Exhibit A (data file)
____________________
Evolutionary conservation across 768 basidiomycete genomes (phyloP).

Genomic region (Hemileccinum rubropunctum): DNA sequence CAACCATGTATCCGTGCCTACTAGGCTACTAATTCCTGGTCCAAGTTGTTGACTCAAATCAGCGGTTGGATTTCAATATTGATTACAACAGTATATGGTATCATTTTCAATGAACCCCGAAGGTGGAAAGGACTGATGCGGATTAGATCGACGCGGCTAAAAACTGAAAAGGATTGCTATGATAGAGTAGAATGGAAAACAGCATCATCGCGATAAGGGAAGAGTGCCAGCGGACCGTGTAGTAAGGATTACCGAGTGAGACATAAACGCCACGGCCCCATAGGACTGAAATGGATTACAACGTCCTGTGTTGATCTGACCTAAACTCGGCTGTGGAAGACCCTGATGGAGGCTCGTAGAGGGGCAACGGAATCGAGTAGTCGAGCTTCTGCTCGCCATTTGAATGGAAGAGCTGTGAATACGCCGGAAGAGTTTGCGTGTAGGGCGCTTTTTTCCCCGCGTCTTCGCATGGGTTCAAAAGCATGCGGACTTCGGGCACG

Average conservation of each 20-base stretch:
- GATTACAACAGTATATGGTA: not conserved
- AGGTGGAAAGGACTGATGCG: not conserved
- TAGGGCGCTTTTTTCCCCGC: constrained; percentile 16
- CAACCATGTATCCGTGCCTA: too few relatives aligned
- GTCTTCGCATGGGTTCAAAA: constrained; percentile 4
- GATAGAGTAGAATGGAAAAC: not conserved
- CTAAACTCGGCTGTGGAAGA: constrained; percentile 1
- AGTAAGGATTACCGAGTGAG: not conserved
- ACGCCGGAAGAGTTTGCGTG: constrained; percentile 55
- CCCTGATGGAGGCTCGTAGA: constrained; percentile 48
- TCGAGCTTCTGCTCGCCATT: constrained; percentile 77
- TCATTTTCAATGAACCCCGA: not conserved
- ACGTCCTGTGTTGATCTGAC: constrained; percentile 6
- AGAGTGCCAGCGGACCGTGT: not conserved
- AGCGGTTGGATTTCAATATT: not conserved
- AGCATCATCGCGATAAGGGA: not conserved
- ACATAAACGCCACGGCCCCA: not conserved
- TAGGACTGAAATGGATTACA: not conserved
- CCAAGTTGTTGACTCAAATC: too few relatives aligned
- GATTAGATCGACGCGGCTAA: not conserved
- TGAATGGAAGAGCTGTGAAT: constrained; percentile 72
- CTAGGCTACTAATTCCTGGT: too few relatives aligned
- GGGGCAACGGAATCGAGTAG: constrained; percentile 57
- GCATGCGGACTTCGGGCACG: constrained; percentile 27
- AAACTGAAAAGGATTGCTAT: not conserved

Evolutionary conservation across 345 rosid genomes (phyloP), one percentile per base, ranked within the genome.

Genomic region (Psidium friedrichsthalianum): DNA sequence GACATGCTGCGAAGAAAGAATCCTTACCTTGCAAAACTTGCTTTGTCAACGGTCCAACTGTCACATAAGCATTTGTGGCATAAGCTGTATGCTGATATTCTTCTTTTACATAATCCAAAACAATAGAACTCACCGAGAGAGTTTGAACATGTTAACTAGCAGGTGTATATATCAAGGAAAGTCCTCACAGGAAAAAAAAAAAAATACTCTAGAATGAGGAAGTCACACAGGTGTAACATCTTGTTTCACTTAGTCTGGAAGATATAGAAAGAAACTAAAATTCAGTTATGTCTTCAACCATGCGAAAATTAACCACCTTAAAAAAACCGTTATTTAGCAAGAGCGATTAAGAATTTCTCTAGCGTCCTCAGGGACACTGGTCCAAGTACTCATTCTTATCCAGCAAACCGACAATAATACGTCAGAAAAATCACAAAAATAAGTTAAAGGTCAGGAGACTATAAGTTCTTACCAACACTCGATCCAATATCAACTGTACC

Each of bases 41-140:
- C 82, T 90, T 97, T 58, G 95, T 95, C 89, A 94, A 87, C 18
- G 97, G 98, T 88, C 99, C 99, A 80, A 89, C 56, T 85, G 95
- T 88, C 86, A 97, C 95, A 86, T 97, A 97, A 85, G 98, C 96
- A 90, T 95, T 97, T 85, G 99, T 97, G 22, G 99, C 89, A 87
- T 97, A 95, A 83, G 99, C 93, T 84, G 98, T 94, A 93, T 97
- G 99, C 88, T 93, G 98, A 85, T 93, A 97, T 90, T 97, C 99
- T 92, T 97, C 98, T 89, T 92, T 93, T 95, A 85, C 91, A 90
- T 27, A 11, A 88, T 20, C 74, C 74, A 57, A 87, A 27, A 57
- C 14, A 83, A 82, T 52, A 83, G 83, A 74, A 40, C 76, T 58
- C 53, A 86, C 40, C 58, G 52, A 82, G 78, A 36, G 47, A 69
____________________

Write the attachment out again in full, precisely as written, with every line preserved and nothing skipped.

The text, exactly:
Evolutionary conservation across 768 basidiomycete genomes (phyloP).

Genomic region (Hemileccinum rubropunctum): DNA sequence CAACCATGTATCCGTGCCTACTAGGCTACTAATTCCTGGTCCAAGTTGTTGACTCAAATCAGCGGTTGGATTTCAATATTGATTACAACAGTATATGGTATCATTTTCAATGAACCCCGAAGGTGGAAAGGACTGATGCGGATTAGATCGACGCGGCTAAAAACTGAAAAGGATTGCTATGATAGAGTAGAATGGAAAACAGCATCATCGCGATAAGGGAAGAGTGCCAGCGGACCGTGTAGTAAGGATTACCGAGTGAGACATAAACGCCACGGCCCCATAGGACTGAAATGGATTACAACGTCCTGTGTTGATCTGACCTAAACTCGGCTGTGGAAGACCCTGATGGAGGCTCGTAGAGGGGCAACGGAATCGAGTAGTCGAGCTTCTGCTCGCCATTTGAATGGAAGAGCTGTGAATACGCCGGAAGAGTTTGCGTGTAGGGCGCTTTTTTCCCCGCGTCTTCGCATGGGTTCAAAAGCATGCGGACTTCGGGCACG

Average conservation of each 20-base stretch:
- GATTACAACAGTATATGGTA: not conserved
- AGGTGGAAAGGACTGATGCG: not conserved
- TAGGGCGCTTTTTTCCCCGC: constrained; percentile 16
- CAACCATGTATCCGTGCCTA: too few relatives aligned
- GTCTTCGCATGGGTTCAAAA: constrained; percentile 4
- GATAGAGTAGAATGGAAAAC: not conserved
- CTAAACTCGGCTGTGGAAGA: constrained; percentile 1
- AGTAAGGATTACCGAGTGAG: not conserved
- ACGCCGGAAGAGTTTGCGTG: constrained; percentile 55
- CCCTGATGGAGGCTCGTAGA: constrained; percentile 48
- TCGAGCTTCTGCTCGCCATT: constrained; percentile 77
- TCATTTTCAATGAACCCCGA: not conserved
- ACGTCCTGTGTTGATCTGAC: constrained; percentile 6
- AGAGTGCCAGCGGACCGTGT: not conserved
- AGCGGTTGGATTTCAATATT: not conserved
- AGCATCATCGCGATAAGGGA: not conserved
- ACATAAACGCCACGGCCCCA: not conserved
- TAGGACTGAAATGGATTACA: not conserved
- CCAAGTTGTTGACTCAAATC: too few relatives aligned
- GATTAGATCGACGCGGCTAA: not conserved
- TGAATGGAAGAGCTGTGAAT: constrained; percentile 72
- CTAGGCTACTAATTCCTGGT: too few relatives aligned
- GGGGCAACGGAATCGAGTAG: constrained; percentile 57
- GCATGCGGACTTCGGGCACG: constrained; percentile 27
- AAACTGAAAAGGATTGCTAT: not conserved

Evolutionary conservation across 345 rosid genomes (phyloP), one percentile per base, ranked within the genome.

Genomic region (Psidium friedrichsthalianum): DNA sequence GACATGCTGCGAAGAAAGAATCCTTACCTTGCAAAACTTGCTTTGTCAACGGTCCAACTGTCACATAAGCATTTGTGGCATAAGCTGTATGCTGATATTCTTCTTTTACATAATCCAAAACAATAGAACTCACCGAGAGAGTTTGAACATGTTAACTAGCAGGTGTATATATCAAGGAAAGTCCTCACAGGAAAAAAAAAAAAATACTCTAGAATGAGGAAGTCACACAGGTGTAACATCTTGTTTCACTTAGTCTGGAAGATATAGAAAGAAACTAAAATTCAGTTATGTCTTCAACCATGCGAAAATTAACCACCTTAAAAAAACCGTTATTTAGCAAGAGCGATTAAGAATTTCTCTAGCGTCCTCAGGGACACTGGTCCAAGTACTCATTCTTATCCAGCAAACCGACAATAATACGTCAGAAAAATCACAAAAATAAGTTAAAGGTCAGGAGACTATAAGTTCTTACCAACACTCGATCCAATATCAACTGTACC

Each of bases 41-140:
- C 82, T 90, T 97, T 58, G 95, T 95, C 89, A 94, A 87, C 18
- G 97, G 98, T 88, C 99, C 99, A 80, A 89, C 56, T 85, G 95
- T 88, C 86, A 97, C 95, A 86, T 97, A 97, A 85, G 98, C 96
- A 90, T 95, T 97, T 85, G 99, T 97, G 22, G 99, C 89, A 87
- T 97, A 95, A 83, G 99, C 93, T 84, G 98, T 94, A 93, T 97
- G 99, C 88, T 93, G 98, A 85, T 93, A 97, T 90, T 97, C 99
- T 92, T 97, C 98, T 89, T 92, T 93, T 95, A 85, C 91, A 90
- T 27, A 11, A 88, T 20, C 74, C 74, A 57, A 87, A 27, A 57
- C 14, A 83, A 82, T 52, A 83, G 83, A 74, A 40, C 76, T 58
- C 53, A 86, C 40, C 58, G 52, A 82, G 78, A 36, G 47, A 69